Check out this link to see a good discussion and watch Matt use
truth bombs to dismantle the old argument that Hubud as an
energy drill is effective training. Truly a masterful performance
and fun reading!
Check out this link to see a good discussion and watch Matt use
"Truly a masterful performance and fun reading!"
Agreed. After years of addressing this Matt has become very efficient at communicating his point.
I think I'm going to start using "Negative, see above" when I argue politics and religion with people :).
I tried to follow the link, but unfortunately I was blocked by my works servers!
But I have heard the arguements before.
The basic tie and untie motions of Hubud are a fixed pattern. But the foot work isn't, and what variable(s) are inserted like arm drags, pushes, strikes, neck grabs, foot drags, knees, elbows, etc are not. Switching training methods is also done, where from the neck grab we move into a brief plumb exchange, or into a grapplers arm swimming for position, or a wrist, elbow or shoulder grab or pulling exchange. The pressure and intesity is varied and can be done up to sparring level. A return to the patternised movements is only necessary to provide another opportunity for the player to percieve, identify and react to another spontaneous variable from the armlength touching range.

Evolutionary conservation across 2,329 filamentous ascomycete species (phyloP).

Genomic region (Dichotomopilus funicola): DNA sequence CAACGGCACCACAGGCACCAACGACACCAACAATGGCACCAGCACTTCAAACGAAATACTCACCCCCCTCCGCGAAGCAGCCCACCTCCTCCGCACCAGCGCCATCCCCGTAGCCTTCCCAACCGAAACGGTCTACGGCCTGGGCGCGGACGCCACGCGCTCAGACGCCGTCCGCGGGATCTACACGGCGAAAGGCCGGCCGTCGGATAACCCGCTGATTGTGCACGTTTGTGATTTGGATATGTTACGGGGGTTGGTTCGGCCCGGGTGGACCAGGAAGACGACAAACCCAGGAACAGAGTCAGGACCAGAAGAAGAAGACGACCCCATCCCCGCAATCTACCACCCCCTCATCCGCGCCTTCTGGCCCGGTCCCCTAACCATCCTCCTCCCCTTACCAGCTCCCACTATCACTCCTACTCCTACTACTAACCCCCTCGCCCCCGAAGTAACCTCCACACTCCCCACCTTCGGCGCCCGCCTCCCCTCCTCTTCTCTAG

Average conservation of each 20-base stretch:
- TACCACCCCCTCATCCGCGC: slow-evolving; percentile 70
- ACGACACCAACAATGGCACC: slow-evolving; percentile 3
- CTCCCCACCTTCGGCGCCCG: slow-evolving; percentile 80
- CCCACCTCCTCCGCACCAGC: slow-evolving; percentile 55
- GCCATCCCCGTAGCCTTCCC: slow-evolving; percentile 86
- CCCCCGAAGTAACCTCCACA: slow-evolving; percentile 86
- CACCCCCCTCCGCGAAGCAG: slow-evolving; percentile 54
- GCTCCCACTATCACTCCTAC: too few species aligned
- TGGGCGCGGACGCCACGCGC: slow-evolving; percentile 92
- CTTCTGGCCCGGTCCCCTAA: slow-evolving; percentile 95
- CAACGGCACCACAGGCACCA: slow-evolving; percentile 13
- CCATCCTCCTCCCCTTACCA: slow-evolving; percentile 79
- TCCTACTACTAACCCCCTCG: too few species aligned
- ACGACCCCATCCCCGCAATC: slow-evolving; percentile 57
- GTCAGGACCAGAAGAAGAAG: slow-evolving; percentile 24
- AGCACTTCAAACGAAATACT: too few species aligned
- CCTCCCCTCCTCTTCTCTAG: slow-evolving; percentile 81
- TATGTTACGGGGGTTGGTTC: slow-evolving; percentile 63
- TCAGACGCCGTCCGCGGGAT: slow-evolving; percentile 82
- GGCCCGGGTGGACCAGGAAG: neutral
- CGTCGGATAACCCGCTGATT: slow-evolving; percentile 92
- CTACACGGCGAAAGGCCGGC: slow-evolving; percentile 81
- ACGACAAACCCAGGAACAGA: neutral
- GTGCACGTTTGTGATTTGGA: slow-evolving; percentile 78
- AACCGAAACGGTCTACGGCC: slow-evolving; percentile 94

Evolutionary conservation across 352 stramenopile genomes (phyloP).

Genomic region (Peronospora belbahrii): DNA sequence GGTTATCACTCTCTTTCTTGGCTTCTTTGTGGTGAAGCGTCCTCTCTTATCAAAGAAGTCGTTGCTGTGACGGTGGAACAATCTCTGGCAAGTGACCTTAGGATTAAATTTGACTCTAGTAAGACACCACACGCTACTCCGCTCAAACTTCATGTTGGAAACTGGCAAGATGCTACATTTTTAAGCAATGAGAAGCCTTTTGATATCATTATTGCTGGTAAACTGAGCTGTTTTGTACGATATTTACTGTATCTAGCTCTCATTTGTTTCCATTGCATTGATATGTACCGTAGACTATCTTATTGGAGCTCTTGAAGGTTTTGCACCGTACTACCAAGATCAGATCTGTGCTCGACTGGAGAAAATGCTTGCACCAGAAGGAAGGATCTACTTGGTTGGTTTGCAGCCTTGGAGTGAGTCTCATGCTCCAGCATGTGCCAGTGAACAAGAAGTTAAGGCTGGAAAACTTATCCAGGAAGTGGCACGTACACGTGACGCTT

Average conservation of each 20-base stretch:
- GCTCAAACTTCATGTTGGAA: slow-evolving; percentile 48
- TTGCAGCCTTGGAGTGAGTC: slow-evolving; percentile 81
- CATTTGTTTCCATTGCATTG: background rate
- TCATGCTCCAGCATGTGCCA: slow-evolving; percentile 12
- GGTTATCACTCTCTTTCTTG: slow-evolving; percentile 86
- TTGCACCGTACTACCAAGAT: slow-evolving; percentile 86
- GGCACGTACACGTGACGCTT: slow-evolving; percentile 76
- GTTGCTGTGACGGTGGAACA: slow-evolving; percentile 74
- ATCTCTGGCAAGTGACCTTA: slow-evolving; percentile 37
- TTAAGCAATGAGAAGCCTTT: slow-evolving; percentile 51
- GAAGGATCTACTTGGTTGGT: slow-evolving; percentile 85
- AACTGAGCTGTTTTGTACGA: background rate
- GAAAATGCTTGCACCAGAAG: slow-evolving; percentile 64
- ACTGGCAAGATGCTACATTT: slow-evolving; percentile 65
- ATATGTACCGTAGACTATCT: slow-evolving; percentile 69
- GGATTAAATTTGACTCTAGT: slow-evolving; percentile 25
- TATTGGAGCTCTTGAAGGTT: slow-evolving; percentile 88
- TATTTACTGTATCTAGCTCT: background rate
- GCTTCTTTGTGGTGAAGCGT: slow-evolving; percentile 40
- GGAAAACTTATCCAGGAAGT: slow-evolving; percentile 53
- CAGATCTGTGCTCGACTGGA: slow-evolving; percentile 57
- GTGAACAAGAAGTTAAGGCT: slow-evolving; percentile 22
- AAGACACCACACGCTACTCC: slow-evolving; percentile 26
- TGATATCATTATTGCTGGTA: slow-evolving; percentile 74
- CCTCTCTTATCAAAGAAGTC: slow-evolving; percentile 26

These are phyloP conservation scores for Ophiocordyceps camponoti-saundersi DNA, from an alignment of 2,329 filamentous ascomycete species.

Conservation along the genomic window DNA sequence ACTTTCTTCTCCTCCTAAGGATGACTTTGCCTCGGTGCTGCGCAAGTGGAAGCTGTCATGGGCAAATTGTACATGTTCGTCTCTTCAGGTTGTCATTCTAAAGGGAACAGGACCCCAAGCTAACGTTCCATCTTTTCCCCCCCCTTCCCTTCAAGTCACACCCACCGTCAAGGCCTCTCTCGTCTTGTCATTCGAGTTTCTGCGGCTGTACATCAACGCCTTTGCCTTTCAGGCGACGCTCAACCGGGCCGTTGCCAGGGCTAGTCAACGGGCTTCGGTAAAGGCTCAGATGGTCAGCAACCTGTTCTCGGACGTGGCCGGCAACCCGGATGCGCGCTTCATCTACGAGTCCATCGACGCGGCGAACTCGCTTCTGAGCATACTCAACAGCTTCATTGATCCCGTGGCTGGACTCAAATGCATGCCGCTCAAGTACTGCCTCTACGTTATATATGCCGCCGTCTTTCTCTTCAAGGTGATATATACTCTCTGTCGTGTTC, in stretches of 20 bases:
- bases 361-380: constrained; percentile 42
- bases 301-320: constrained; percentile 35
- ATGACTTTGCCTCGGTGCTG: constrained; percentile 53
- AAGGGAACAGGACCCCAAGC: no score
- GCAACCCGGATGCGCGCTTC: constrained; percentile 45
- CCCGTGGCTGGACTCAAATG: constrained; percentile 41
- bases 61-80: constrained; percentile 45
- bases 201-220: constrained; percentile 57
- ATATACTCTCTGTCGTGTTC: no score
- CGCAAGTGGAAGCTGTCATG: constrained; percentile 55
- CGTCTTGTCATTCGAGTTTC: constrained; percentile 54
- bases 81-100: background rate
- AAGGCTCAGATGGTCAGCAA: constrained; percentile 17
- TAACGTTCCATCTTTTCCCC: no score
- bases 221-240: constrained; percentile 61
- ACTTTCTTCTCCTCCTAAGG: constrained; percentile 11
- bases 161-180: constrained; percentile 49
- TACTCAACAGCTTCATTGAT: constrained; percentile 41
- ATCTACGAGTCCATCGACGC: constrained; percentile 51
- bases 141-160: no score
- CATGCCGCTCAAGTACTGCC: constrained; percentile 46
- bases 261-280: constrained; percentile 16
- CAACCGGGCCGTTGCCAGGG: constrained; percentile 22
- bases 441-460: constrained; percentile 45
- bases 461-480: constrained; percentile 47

It has increased my perception and awareness for my opponents movement and intentions when I clinch and roll. My actions and transitions are more spontaneous, and my ability to react to someone putting their hands anywhere on my arms is much better.
Its not the whole puzzle, just a piece of the puzzle.
I think many practicioners learn a few variables and think that's the whole game. But that would be like learning a few combinations and thinking you can fight.
Now I believe coaching punching is done well when you devise a structure that allows you to establish a base of set combinations and defensive reactions, that then address infinate variables to be addressed and trained against. It allows you to focus on those variables that might need training the most. Nobody gets really good just free sparring. Structure and Aliveness must balance based on what the focus and goal is at that point in training.
Why should my entry/clinch game be different?
Is there a time when experience will dictate less structure is needed? Absolutely! Do more free rolling and sparring.
Is there always room for refinement on specifics? Definately! Come back to the drills that teach the basics.
That's why I haven't thrown out basic reaction drills to punches and combo's.
It's also why a full repetoire of hubud, dumog, silat, CSW, and BJJ all feed off each other. 'Cuz its all GRAPPLING!
If something works better for you, great. But my game is good and getting better every day, week and month. And that's all I can ask from my training!
It comes down to the concept of 'activity specific movement'. Without understanding that concept a person may very well be taking two steps forward and three steps back.
That thread sums it all up well for those interested.
Do yourself a favor and read the thread. I think even the guy who was
so adamant about hubud changed his mind by the end although he
wouldn't come right out and say it. He started out saying that hubud
was a great "shell" in order to teach other skills and ended up saying